Cattlemen's Beef Board (CBB) member Steven J. Mafrige manages Y Bar Ranch, a model for how today's most successful Texas ranches operate. It is a multi-generational, multi-faceted family business that uses cattle as its centerpiece but reaches into areas that have only recently been incorporated into the bottom line of good Western ranch management. 

The Y Bar ranch was established in 1883 by Frank L. Henry. Located about an hour south of San Antonio, it's a working ranch that covers 18,000 acres. Mafrige is the fourth generation of the family to manage the ranch. There is a possibility of a fifth generation, too, with a daughter, nine year old Kaitlyn, and a son, six year old Steven Henry, waiting in the wings. His wife, Heather, uses her marketing degree from the University of Texas to help market the ranch. 

He studied wildlife and ranch management at Tarleton State University before graduating in 1995 from Texas Christian University where he received a degree from the TCU Ranch Management program. He's still very active in the TCU program, having served as the alumni president and hosting visiting students every year. 

"I give them a tour of the ranch every year as part of their south Texas field trip and conduct a class in negotiating contracts, too," he said.

A search of their website – “a modern marketing tool Grandad never imagined” - shows a sophisticated marketing approach to 'selling' their warm and cool season grass production; their cattle business which includes Angus bulls, commercial and replacement herds, and yearlings; and their wildlife hunting packages.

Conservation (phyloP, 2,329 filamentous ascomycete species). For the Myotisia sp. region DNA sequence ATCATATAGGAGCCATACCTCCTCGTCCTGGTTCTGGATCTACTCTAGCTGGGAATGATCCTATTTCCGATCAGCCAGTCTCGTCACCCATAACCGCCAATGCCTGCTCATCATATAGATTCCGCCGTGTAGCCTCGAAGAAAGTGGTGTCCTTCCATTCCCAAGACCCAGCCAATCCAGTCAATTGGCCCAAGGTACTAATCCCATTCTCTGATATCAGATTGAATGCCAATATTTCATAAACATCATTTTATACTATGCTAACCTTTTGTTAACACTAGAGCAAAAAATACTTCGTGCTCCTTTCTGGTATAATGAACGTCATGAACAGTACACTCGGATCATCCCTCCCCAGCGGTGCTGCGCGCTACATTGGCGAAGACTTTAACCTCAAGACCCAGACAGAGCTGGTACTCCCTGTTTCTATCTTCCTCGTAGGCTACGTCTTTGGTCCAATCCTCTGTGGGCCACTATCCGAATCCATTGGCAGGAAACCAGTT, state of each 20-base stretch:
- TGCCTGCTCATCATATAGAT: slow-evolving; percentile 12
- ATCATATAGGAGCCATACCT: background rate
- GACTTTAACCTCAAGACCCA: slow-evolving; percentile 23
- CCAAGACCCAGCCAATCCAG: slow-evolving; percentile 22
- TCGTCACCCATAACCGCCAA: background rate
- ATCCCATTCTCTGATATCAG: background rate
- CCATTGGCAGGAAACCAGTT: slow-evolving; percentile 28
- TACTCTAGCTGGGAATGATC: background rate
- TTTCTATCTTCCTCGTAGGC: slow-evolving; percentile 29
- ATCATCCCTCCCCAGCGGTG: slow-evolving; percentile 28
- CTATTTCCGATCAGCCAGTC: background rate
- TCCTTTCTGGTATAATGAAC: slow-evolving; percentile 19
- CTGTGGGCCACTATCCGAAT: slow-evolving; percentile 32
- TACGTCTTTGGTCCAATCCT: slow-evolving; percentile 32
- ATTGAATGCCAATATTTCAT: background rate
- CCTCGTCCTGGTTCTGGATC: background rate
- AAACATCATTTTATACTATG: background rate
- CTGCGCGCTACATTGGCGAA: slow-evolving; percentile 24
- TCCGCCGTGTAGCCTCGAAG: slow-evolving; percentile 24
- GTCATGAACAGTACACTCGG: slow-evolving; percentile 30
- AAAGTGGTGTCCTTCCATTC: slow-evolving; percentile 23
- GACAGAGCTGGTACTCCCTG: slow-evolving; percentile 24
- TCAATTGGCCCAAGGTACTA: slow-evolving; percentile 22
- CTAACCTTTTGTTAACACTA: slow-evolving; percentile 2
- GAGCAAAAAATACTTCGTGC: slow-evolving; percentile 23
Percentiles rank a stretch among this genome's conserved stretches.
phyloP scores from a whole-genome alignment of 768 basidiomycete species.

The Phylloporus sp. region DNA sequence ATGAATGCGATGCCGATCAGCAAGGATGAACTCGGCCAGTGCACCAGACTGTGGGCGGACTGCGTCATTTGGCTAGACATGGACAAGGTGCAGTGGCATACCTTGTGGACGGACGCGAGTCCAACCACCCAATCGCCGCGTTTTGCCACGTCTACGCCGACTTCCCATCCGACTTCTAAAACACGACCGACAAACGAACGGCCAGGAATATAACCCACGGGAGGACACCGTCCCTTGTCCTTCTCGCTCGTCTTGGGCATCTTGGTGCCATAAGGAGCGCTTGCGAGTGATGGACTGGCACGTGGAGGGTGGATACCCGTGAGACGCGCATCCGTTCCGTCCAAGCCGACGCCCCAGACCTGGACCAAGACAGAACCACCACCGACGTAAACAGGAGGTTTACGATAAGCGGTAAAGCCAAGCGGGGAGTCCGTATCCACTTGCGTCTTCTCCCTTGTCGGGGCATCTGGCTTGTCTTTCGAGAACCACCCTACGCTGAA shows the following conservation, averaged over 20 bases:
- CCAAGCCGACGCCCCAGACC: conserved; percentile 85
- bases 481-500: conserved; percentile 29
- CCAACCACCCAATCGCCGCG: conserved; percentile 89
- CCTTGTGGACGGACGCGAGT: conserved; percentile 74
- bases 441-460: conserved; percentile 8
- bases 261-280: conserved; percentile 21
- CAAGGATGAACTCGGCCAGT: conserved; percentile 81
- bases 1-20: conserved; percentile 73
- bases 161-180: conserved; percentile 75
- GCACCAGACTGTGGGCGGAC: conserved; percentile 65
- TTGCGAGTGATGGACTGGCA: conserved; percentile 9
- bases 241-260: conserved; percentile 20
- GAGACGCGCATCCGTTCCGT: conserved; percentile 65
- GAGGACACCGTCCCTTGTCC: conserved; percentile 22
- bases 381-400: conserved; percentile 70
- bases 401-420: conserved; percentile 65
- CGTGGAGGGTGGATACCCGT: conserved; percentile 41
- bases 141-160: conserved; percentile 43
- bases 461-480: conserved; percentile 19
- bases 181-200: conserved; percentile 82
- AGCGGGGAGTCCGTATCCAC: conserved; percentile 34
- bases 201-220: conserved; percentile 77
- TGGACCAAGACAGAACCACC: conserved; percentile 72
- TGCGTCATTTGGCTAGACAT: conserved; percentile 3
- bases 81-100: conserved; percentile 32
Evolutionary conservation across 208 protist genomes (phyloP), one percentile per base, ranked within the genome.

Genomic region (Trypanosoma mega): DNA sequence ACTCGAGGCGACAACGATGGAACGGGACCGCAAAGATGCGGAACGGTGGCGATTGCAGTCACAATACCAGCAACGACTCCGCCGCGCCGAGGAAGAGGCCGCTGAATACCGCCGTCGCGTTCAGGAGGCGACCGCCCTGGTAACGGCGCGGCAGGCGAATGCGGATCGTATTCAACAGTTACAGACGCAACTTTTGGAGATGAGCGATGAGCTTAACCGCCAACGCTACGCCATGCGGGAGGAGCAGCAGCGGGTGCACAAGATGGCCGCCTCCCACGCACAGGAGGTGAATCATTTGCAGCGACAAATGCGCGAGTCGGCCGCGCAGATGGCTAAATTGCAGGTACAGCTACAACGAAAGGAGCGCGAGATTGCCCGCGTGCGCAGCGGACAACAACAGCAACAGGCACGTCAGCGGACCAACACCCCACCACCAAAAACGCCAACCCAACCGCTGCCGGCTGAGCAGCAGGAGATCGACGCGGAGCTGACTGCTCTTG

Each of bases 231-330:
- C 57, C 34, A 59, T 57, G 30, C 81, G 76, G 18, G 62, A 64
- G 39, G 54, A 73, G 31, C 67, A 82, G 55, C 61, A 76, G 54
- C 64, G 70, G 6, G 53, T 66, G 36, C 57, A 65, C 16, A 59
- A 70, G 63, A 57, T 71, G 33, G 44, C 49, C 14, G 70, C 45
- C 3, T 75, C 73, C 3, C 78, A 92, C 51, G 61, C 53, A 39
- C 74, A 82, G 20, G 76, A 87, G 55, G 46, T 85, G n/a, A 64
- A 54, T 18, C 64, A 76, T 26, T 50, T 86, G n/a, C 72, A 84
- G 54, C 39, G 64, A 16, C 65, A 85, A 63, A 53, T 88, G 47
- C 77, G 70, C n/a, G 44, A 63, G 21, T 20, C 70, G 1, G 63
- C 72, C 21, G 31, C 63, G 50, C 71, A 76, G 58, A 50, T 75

Mafrige is particularly proud of the intense wildlife management program that began in 1994.

"The ranch is set up to let people experience South Texas hunting the way that it was meant to be. None of our pastures are enclosed by game fence. All of our hunting is fair chase," he said. "Hunters can find deer, wild boar, quail, turkey, dove and javelina on the property."

Mafrige and his wife host hunters in an 8-bedroom lodge that can sleep as many as 20 people. This is a cattle ranch so, as expected, they feed their guests from a menu that features beef.

Currently, the herd stands at about 600 head.

"We're just coming out of a 6-year drought," said a hopeful Mafrige as he explained the low numbers. “

We can manage about 900 head in a good year and can run as many as 1,500 yearlings. We use yearlings as way to adjust our stocking rate to our sporadic rainfall. We work hard to let our cattle and wildlife co-exist," he said. "Some ranchers say it can't work - it's either cattle or wildlife - but we've been very successful at managing for both."

Following a tradition established by all CBB members, he has always been extremely involved in industry volunteer work. He's director for the Texas Wildlife Association, the Coastal Conservation Association, and the Texas and Southwestern Cattle Raisers Association. The work he did for those groups eventually led to his nomination by TSCRA and an appointment by USDA Secretary Thomas Vilsack to the CBB last year.

"The CBB is really intriguing to me," he said as he explained his work on the safety subcommittee. "I'm impressed by how involved we all are. I've been on some boards that almost seem like we're just going through the motions.  When we're attending CBB meetings, we're spending our time well.

"I want to do all I can to help make sure beef is presented in the best way possible," he said. "We're doing the important research and presenting it to the right people so they have a good understanding of what we have to offer. We're putting our sound scientific research to counter the propaganda we encounter everyday."